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Design Patterns

Why I love the repository pattern

Persisting application state is not an easy job, to say the very least. We have an entire cottage industry of vendors who promise to simplify these issues for us. But there is a long-existing design pattern that which provides a logical separation in your application to help tackle this problem, without needing to commit to a specific database technology or library.

The repository pattern aims to isolate the complexities concerning the persistence of data (complexities which are often vendor specific) from the the business-logic of your application.

In your app, you will usually:

  1. 🔍 Find some specific entity in question
  2. 🛠️ Perform some operation on that entity, obeying a set of rules to ensure that it doesn’t enter an invalid state
  3. 💾 Persist that entity

Steps (1) and (3) both concern communication with the storage layer (e.g. the database) that you are using. It will involve mapping the data to/from storage and into objects/data structures that your app understands.

Step (2) is where the business-logic lies. A rule like "a customer’s current account balance cannot exceed its overdraft" should sit here, not in the database. These rules could be quite complex — especially if there are many rules that interact with one another — and we don’t want them to bleed into the already complicated logic surrounding (1) and (3).

Imagine the above in terms of a physical system, rather than an application. Accessing your entities is like pulling them out of a filing cabinet 🗄️: you (1) find them by a simple criteria (usually a name/ID), (2) change whatever is needed on that document and (3) then put it back into place where they were.

Repositories hence provide a simple, collection-like interface for accessing and persisting entities. E.g, if I have Accounts in my domain model, then I can create an AccountRepository:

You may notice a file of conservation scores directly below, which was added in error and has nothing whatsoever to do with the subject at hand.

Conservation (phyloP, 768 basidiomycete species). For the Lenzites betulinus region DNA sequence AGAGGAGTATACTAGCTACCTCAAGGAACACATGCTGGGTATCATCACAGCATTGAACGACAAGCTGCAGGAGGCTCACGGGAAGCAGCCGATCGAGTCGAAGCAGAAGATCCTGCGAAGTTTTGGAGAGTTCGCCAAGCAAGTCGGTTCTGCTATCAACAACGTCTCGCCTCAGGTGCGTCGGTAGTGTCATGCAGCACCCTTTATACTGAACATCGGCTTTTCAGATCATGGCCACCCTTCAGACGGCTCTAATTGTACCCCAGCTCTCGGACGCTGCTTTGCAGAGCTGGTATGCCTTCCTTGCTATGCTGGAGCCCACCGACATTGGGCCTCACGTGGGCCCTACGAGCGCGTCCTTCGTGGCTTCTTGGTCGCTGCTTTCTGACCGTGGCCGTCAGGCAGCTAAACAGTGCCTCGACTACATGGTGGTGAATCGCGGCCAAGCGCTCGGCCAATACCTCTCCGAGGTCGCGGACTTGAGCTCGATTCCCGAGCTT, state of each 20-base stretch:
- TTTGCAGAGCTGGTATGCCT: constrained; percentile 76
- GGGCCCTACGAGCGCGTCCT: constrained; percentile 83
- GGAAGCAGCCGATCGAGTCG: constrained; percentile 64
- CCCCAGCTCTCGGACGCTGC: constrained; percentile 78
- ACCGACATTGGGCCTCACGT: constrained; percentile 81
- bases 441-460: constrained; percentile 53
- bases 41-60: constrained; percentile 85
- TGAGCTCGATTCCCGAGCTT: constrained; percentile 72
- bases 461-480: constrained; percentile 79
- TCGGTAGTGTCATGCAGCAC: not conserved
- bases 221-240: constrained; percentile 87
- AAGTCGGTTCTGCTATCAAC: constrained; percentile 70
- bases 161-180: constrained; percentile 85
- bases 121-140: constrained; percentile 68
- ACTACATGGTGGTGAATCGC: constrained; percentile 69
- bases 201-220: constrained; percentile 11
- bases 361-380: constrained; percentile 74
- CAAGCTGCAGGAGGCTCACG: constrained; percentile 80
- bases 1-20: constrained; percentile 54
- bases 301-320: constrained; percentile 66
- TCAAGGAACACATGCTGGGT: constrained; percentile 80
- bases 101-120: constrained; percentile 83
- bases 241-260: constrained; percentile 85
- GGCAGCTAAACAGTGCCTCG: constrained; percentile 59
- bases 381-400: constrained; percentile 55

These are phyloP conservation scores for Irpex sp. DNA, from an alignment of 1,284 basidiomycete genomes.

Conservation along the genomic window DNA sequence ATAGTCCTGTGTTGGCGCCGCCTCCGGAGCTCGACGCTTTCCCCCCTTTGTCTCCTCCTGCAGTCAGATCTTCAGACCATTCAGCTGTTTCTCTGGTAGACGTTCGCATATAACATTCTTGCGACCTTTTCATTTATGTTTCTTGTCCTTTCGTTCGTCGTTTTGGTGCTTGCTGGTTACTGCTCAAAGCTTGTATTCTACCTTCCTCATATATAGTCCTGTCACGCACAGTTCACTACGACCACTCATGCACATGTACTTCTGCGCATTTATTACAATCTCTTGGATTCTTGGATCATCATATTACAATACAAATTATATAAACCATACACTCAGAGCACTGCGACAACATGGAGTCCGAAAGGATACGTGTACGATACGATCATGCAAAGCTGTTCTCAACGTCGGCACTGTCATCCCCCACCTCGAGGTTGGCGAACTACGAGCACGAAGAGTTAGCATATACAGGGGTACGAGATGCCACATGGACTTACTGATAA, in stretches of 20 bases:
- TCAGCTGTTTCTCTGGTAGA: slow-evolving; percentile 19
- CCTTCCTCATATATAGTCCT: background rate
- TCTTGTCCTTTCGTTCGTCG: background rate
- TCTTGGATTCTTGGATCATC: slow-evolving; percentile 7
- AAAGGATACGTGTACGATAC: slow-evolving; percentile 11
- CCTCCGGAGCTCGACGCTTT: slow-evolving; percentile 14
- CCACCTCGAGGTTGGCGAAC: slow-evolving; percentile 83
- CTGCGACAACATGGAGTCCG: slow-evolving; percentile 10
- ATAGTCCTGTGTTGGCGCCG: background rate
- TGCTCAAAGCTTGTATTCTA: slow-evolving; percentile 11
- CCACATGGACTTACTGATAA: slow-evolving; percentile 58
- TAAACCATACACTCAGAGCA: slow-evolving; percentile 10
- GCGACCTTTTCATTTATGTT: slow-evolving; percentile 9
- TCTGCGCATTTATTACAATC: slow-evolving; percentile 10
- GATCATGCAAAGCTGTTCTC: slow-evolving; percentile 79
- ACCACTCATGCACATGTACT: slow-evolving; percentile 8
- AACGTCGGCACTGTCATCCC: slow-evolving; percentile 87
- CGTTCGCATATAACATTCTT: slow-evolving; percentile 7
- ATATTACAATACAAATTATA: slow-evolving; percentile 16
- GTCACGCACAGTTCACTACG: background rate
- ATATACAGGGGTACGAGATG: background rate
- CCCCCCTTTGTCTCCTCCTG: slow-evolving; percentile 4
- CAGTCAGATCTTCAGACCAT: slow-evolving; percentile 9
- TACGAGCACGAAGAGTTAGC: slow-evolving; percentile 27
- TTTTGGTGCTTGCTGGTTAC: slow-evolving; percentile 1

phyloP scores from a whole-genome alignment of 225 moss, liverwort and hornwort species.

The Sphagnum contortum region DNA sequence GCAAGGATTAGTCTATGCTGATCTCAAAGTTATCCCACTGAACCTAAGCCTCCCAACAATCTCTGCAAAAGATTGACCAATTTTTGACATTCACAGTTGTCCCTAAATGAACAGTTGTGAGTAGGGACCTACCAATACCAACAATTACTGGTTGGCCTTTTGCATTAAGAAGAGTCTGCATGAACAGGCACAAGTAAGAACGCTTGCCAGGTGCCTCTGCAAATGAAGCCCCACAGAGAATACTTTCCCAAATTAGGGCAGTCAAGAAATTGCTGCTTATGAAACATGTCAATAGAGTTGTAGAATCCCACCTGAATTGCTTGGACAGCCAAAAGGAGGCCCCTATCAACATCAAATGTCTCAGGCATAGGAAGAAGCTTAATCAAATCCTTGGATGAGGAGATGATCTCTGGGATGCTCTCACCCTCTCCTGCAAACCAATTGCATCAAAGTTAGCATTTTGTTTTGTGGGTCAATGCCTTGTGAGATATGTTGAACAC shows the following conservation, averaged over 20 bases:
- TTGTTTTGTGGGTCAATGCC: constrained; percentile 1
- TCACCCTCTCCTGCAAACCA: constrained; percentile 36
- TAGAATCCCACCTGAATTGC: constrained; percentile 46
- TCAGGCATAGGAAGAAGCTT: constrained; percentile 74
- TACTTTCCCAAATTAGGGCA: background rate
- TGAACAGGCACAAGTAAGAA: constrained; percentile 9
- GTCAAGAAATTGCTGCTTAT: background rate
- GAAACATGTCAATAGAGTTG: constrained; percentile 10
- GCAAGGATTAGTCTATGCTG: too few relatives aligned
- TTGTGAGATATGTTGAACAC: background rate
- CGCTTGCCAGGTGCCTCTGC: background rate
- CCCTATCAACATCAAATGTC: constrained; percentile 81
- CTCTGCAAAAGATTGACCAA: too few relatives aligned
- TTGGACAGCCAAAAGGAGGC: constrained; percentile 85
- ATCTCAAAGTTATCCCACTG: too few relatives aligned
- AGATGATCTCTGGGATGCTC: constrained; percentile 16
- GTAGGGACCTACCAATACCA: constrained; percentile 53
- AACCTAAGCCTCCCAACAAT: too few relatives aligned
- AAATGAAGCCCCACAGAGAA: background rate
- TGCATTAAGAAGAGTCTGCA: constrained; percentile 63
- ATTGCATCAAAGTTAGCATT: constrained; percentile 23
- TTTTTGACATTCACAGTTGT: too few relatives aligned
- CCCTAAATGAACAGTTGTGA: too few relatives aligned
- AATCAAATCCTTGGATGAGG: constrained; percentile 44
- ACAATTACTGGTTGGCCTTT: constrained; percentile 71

namespace Domain;

interface AccountRepository
{
    public function findById(string $id): Account;
    public function save(Account $account): void;
}

Then in my application/command model, I don’t need to care about the implementation details of the database that is being used to persist my accounts. I can just use the repository:

namespace Command;

use Domain\AccountRepository;

class WithdrawFunds
{
    private AccountRepository $accounts;

    public function __construct(AccountRepository $accounts)
    {
        $this->accounts = $accounts;
    }

    public function __invoke(string $accountId, int $amount): void
    {
        $account = $this->accounts->findById($accountId); // (1)
        $account->withdraw(new Money($amount));           // (2)
        $this->accounts->save($account);                  // (3)
    }
}

and the implementation details are hidden behind the concrete class that I choose to use. I could have an ArrayAccountRepository that just stores them in an array – this would make it very easy to write unit tests for WithdrawFunds that don’t depend on database access, for instance. In a production environment, I could have PostgresAccountRepository, which communicates to an instance of a Postgres database. This implementation would contain all of the SQL queries needed to find the account data, and map it into an Account object. It does so without changing anything about how WithdrawFunds is implemented. I would just pass it a PostgresAccountRepository instance instead: